The eScape turning out to be just a Ready Player One thing was a bit of a let down, but I suppose it’s not Slott’s fault that the movie came out this year. I’m more than willing to give him the benefit of the doubt and see where we go from here. He’s definitely got some ideas that the book/movie didn’t touch upon when it comes to A.I. NPCs. So we’ll see where it goes! The wonkiness of the world didn’t really hold together as well as I would have liked. The art was good, but the visuals were really insane, so it was hard to really track what was happening at times. The semi-psychedelic cover image is a good representation of how weird the virtual world looked. And the game itself just didn’t really work for me. But those are personal nitpicks to a solid comic. I liked that the audience surrogate turned out to be Jocasta in the end, and I thought this was a fun use of Machine Man.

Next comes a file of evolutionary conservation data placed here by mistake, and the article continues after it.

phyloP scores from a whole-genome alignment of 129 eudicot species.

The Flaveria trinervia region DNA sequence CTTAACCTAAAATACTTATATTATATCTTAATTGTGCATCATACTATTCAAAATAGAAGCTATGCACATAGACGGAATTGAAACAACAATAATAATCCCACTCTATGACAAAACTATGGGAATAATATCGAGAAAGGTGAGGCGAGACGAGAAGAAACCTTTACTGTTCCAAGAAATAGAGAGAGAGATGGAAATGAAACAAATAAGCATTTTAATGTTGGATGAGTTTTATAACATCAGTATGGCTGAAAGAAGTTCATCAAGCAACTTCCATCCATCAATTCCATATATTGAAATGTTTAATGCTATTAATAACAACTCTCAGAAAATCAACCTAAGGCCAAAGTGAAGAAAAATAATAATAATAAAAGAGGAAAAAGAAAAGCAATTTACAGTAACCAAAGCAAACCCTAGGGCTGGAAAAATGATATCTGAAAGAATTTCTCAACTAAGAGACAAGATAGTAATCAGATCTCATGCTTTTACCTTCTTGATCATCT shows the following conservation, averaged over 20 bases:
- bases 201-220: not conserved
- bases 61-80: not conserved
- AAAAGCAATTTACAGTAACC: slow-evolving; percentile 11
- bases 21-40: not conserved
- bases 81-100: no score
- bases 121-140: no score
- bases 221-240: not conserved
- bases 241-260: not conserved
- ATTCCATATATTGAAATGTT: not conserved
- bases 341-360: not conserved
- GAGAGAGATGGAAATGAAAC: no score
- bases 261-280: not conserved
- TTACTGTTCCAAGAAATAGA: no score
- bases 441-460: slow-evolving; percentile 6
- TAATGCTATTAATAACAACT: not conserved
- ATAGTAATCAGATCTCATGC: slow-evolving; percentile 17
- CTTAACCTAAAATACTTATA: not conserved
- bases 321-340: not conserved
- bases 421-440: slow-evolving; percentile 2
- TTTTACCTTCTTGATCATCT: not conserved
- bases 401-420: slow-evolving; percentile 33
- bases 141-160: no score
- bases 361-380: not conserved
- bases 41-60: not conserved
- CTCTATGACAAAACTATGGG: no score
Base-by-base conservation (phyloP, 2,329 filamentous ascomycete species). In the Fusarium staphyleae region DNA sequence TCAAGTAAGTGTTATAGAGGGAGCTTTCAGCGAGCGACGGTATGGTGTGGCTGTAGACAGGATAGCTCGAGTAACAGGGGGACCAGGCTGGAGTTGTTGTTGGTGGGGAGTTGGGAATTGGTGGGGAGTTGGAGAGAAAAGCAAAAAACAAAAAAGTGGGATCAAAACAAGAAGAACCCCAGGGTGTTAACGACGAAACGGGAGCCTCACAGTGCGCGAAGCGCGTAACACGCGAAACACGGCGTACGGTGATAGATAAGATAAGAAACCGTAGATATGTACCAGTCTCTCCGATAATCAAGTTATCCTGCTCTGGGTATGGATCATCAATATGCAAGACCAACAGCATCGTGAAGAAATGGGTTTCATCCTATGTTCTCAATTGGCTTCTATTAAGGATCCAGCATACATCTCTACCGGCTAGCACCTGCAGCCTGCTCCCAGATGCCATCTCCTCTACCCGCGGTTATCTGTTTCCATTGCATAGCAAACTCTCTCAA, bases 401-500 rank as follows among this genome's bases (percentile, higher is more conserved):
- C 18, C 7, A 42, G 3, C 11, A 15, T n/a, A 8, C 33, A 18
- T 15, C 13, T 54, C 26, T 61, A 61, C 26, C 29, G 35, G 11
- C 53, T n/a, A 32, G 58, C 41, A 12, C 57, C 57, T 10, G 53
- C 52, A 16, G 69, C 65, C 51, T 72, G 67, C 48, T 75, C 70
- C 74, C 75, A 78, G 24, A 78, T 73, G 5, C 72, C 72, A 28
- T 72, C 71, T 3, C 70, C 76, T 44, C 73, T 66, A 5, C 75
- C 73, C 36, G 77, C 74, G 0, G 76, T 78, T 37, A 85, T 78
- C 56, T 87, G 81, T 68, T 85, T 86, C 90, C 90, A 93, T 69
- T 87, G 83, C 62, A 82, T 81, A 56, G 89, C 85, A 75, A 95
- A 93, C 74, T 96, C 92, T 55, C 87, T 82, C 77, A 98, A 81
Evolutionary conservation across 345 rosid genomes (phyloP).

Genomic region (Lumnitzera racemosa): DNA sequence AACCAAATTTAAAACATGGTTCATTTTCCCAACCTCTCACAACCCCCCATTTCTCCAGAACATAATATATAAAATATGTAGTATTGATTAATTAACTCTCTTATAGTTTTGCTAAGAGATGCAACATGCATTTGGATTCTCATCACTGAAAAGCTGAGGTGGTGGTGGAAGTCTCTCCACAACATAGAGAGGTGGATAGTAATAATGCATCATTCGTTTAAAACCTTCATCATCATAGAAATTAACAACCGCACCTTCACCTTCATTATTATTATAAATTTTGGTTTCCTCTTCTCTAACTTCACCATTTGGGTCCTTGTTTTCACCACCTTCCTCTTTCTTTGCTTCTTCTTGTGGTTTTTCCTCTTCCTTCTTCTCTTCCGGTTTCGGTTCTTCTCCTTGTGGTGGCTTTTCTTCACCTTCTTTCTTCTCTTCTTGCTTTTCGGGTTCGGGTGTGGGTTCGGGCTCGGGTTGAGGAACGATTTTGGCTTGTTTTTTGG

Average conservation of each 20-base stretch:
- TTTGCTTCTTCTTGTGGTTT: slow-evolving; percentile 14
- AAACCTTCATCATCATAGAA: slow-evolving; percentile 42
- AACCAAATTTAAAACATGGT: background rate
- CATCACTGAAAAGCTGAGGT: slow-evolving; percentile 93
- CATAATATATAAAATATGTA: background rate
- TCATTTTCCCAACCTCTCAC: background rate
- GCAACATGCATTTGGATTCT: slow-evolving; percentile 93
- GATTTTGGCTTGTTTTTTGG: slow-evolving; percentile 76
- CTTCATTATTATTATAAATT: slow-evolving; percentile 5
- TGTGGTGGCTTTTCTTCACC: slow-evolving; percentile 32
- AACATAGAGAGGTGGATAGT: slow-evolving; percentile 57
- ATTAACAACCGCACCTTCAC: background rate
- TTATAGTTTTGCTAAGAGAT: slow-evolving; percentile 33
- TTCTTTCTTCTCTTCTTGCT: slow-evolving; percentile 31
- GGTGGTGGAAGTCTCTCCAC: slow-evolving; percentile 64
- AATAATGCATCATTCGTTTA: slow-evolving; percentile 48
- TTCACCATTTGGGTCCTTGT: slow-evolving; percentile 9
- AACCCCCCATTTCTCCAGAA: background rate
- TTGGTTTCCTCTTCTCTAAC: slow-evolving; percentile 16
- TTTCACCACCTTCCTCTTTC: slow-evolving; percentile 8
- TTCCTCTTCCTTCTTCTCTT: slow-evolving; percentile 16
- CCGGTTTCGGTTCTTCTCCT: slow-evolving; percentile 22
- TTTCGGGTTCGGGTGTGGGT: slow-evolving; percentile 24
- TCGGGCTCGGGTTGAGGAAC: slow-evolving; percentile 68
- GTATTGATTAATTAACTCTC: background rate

We’ll see where Slott is going with all of this. I’m still very excited to see what’s in store!
TL;DR: The story is in danger of going off the rails a bit in this wild issue, but some really strong character-based storytelling keeps the adventure on track.
The comics I review in my Hench-Sized reviews are just the usual comics I pick up from my local shop any given week, along with a few impulse buys I might try on a whim. So if there are any comics or series you’d like me to review each week, let me know in the comments!
Posted on August 18, 2018, in Batman, Comics, DC, Marvel, Multiple Man, Reviews and tagged Boom!, Iron Man, Jamie Madrox, Mighty Morphin' Power Rangers, Power Rangers, Thor, Tony Stark, Tony Stark - Iron Man. Bookmark the permalink. 5 Comments.